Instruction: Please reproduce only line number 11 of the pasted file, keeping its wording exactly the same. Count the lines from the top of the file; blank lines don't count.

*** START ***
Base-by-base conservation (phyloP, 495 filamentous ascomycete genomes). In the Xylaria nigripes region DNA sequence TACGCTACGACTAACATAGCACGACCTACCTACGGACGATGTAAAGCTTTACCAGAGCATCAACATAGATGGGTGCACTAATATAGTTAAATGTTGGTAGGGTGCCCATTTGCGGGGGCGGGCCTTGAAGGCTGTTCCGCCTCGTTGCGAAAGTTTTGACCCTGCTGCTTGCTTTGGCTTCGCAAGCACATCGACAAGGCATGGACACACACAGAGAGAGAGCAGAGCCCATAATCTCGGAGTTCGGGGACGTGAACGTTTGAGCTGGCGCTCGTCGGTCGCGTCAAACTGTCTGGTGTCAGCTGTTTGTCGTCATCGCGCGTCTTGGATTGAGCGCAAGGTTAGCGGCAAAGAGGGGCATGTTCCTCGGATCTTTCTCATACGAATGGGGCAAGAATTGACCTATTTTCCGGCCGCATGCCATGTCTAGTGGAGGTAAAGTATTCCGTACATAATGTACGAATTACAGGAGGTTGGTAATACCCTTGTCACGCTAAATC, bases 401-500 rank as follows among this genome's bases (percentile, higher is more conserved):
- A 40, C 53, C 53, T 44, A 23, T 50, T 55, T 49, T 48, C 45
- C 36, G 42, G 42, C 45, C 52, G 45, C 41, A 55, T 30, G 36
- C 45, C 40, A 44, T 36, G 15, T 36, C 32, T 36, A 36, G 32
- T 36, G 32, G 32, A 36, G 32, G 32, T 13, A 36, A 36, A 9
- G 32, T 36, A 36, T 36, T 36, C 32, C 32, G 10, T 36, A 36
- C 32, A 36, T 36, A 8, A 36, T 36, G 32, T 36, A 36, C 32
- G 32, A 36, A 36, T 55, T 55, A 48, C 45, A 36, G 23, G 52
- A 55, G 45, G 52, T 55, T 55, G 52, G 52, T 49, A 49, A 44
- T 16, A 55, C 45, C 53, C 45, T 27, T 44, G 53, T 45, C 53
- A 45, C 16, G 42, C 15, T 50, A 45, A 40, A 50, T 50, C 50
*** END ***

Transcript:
- A 45, C 16, G 42, C 15, T 50, A 45, A 40, A 50, T 50, C 50